Walking with Peety: The Dog Who Saved My Life

In his memoir WALKING WITH PEETY:THE DOG WHO SAVED MY LIFE, Eric O'Grey shares what it felt to be an obese, lonely and self-conscious salesman in his 50's.  Told by one doctor to buy a cemetery plot because he would certainly be dead within 5 years, Eric instead continues to indulge in a fast food only diet, often consuming two large delivery pizzas at one sitting.  But one too many humiliating airplane rides too many sent him to a holistic doctor who prescribed a whole food/plant based diet AND A DOG.  The dog would require at least two half hour walks a day, forcing Eric out of his sedentary rut. A savvy worker at a San Francisco shelter (think animal whisperer) paired Eric with a perfect dog, an 8 year old Australian sheepdog mix whom O'Grey named Peety.

O'Grey tells a fascinating story of rapid weight loss, health improvement, and complete lifestyle change.  From the first visit to his doctor to now, Eric has made a smooth, permanent transition to a totally vegan lifestyle.  He even eliminated gluten due to a sensitivity and later found that he could not tolerate corn. Yet he found a passion for preparing nutritious, tasty meals and soon found himself sharing that passion with others.  He credits those walks with Peety to not only burning calories, but also providing a way to connect with others.  While he had lived in his condo for years, he knew no one, spoke to no one, and spent every weekend holed up with himself and fast food.  Now he walked to new neighborhoods and parks, with Peety being the conversation starter that he needed.  Relationships ensued, walking turned into a passion for running, and a fitter, leaner, happier Eric replaced the man with achy knees and shortness of breath.

The book certainly gives us something to think about.  I am a full blown, mid-westerner - someone who grew up on a small dairy farm.  We always grew our own vegetables and fruits, always cooked our own meals.  I believe our animals were treated humanely; we were never a factory farm.  Today, I still grow many of the vegetables we eat, and we often buy locally.  I admit that I need to loose some weight and perhaps we eat out too often, but we do not rely on fast food as a staple.  So I see why Eric lost so much weight so quickly -- he cut out a lot of calories and fat quickly; he added in exercise where there had been none.  I know that plant-based diets are being promoted, and we are cutting down on meat, but I doubt that I will ever embrace the life style Eric ends up promoting.

In the end, I enjoyed reading about the profound change Peety made in Eric's life; I loved finding out about the relationship that developed between the two. But I became a bit disenchanted as the book started to focus more on girlfriends, running, and dinner parties.  I was interested in the diet information, but felt it became the focus of the book, something that was not "sold" in the title.  People who are considering a vegan change will enjoy the book more than I did.  I received a copy of this book from NetGalley.  I was not required to write a review.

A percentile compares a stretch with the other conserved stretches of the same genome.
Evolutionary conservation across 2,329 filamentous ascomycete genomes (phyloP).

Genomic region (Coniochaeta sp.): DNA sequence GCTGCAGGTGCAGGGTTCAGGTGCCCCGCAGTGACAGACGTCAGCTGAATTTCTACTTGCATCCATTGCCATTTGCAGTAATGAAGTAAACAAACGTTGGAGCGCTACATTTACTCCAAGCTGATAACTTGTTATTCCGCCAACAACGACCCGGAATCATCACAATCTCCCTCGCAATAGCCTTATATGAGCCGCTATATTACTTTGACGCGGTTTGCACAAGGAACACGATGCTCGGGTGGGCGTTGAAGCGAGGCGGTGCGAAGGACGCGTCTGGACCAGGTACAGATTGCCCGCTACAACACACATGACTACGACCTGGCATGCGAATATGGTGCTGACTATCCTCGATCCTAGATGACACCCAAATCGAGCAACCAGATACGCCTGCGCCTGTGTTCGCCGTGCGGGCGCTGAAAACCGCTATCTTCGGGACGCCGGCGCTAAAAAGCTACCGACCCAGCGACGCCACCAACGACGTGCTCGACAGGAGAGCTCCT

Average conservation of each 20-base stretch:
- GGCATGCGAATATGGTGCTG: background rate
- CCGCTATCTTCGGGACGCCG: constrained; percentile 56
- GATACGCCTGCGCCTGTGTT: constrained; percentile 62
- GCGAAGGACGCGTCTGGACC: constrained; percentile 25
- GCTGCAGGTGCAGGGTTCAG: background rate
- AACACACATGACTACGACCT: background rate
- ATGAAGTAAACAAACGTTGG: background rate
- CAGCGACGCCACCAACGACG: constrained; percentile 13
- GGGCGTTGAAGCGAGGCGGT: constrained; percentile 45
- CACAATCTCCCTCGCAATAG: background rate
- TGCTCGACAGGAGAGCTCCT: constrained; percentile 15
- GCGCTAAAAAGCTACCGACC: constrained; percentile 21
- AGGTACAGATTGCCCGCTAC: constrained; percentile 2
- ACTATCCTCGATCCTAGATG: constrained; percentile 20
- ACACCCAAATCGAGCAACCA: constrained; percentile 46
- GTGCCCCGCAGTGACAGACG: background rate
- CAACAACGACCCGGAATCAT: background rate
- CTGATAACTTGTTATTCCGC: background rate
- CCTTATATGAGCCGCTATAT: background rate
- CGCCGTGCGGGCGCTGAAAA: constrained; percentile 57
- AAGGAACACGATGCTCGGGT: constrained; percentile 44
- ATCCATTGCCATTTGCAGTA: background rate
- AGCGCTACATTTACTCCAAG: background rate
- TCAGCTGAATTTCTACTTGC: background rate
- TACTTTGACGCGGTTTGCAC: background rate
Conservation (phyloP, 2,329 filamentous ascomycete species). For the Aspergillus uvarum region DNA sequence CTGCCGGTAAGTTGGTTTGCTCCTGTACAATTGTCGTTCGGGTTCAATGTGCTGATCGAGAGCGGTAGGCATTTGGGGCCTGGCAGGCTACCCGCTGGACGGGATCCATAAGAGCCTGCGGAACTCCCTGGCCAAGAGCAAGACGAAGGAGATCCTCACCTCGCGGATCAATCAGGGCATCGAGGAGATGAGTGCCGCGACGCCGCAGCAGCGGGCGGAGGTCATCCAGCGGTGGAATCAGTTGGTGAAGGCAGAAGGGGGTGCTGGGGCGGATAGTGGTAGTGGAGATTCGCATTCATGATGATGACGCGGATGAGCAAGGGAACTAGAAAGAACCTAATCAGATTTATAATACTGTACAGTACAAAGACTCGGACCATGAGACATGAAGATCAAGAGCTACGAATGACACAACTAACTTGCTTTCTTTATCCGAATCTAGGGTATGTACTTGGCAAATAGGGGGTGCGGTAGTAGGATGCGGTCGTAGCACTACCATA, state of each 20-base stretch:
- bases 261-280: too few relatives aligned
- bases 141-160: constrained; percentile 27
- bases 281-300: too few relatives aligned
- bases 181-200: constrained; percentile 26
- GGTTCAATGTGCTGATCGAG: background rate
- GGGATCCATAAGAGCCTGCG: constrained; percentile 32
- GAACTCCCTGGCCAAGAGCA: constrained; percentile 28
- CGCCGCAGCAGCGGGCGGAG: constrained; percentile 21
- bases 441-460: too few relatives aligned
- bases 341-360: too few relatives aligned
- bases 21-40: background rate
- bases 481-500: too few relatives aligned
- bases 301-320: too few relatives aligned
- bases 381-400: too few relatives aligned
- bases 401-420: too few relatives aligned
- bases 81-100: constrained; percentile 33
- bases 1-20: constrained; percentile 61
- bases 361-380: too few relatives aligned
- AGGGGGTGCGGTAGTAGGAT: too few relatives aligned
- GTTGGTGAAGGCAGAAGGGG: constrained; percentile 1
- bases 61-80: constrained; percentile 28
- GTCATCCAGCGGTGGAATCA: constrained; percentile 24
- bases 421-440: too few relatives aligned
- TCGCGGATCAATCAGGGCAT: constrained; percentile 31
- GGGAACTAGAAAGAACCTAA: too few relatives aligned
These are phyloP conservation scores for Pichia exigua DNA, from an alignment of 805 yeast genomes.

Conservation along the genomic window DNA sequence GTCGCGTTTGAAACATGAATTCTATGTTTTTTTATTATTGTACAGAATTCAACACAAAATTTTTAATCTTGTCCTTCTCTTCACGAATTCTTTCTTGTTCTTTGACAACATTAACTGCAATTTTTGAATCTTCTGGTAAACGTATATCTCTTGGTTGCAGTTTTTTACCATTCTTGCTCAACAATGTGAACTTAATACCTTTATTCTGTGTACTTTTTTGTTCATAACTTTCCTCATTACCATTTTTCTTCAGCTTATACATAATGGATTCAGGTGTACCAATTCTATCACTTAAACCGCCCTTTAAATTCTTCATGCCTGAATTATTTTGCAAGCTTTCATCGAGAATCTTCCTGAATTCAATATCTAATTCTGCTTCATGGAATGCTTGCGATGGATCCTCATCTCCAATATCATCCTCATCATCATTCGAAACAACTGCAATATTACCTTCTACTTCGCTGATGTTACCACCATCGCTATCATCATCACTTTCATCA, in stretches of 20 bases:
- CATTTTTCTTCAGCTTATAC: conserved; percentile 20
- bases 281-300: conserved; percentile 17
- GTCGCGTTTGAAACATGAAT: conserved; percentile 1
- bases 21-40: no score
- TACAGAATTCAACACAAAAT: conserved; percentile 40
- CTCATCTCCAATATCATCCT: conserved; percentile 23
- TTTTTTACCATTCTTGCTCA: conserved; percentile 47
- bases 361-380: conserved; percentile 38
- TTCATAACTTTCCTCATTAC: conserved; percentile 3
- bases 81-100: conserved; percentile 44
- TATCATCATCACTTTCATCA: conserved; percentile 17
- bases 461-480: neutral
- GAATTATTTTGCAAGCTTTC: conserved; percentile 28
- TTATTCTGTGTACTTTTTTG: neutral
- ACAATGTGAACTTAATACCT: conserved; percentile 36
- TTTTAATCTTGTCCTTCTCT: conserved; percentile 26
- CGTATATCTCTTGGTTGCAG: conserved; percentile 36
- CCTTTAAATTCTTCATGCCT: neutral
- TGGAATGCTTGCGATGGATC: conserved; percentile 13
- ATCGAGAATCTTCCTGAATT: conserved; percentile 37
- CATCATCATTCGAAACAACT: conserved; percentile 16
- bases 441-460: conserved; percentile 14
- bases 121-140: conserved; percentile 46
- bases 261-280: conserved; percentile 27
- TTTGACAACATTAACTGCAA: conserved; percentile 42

Tuesday, February 20, 2018

WOLF IN THE SNOW by Matthew Cordell named 2018 Caldecott winner

Wolf in the SnowAs January turns into February, this retired children's librarian begins to wonder who will win
the Caldecott Award for illustrator of an outstanding children's book and who will win the Newbery for authorship of an outstanding children's book.  When I was a school librarian, elementary students often read previous winners during January and February, and we discussed what "outstanding" meant.  Students shared what books they liked that had been published in the previous year.  We also talked about the other literature awards bestowed by the American Library Association such as those given for early readers, Latin experience, and black authors.  Now that I am retired, sadly I don't keep up enough with current authors and publications.  This year when that annual curiosity nibbled at my mind, I searched out what some online sites said were possible contenders.  Then I made some interlibrary requests, including PRINCESS CORA AND THE CROCODILE (mentioned for the Newbery even though it is a shorter, chapter book, but more about that one on another day), LITTLE FOX IN THE FOREST, HOW FIND AN ELEPHANT, and WOLF IN THE SNOW.  I thoroughly intended to read each of these books with my two youngest grandchildren, both 7, when they visited in early February.  Despite thinking that books are the world's best entertainment, I just could not interrupt their imaginative play, free of strife and incredibly free of any need for adult intervention.  So even at the end of the weekend, we had only made time for PRINCESS CORA, the chapter book,
But like I said, I will write about that book on another day.

So this 69 year old grandmother entertained her solitary self by reading the other books before she returned them.  A few days later WOLF IN THE SNOW was awarded the Caldecott Medal.  Matthew Cordell used bright watercolors and almost abstract shapes (think triangles for bodies) to tell the story of a young girl lost in a snow storm on her way home from school and a wolf who also becomes lost.  It appears the girl follows the wolf's howls, perhaps thinking it is her dog?? There are few words to this story, but they aren't necessary.  The little girl's simple red shape, the wolf's raggedy fur, and the towering green trees of the woods all evoke a fairy tale element.

 How to Find an ElephantLittle Fox in the Forest

While LITTLE FOX IN THE FOREST  and HOW TO FIND AN ELEPHANT were not winners, I can see why some lovers of children's literature thought they should be considered.  HOW TO FIND AN ELEPHANT by Kate Banks and Boris Kolikov tells a quiet story of looking for an elephant. Careful observers will see glimpses of such creatures on almost every page, but only careful observers will see the telltale signs - perhaps a trunk or a tail.  My favorite of all the books was LITTLE FOX IN THE FOREST by Stephanie Graegin.  A little girl takes her favorite stuffed fox to the playground where it is stolen by a real fox.  On a hunt to find her beloved toy, the little girl  and a friend enter the woods and encounters a magical world of woodland creatures and their fanciful villages and homes.  Think fairy gardenland at its ultimate cuteness! Will the little girl find her stuffed fox and what will she do when she does?  This fantasy story offers so much visual eye-candy that it will be read over and over.